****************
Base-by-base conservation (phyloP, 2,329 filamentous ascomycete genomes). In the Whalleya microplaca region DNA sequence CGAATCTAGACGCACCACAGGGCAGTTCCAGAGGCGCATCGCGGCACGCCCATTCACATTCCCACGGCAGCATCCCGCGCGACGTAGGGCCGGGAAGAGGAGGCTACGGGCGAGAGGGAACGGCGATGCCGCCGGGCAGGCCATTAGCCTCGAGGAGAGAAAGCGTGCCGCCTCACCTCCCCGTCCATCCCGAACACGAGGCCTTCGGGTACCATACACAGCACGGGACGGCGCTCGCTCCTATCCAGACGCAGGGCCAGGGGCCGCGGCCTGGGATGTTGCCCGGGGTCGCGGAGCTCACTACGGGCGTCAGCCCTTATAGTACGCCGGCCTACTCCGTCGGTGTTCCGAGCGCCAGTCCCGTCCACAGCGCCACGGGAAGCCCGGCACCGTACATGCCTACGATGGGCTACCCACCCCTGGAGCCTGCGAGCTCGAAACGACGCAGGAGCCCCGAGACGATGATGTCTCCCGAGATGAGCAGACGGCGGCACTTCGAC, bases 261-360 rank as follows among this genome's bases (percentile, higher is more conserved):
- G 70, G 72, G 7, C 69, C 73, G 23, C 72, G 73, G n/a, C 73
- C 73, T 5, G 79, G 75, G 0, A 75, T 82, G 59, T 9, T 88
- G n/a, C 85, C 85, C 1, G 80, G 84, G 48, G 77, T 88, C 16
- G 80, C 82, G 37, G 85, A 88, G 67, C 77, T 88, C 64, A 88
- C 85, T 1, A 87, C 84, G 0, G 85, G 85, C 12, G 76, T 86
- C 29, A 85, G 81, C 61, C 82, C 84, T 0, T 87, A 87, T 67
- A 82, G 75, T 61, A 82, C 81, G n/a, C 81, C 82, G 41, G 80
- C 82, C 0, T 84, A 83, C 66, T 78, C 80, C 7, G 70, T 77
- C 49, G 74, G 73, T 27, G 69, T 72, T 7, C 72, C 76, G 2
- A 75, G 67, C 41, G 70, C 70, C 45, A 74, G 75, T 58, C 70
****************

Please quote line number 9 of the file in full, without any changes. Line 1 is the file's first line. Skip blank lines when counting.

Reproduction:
- C 82, C 0, T 84, A 83, C 66, T 78, C 80, C 7, G 70, T 77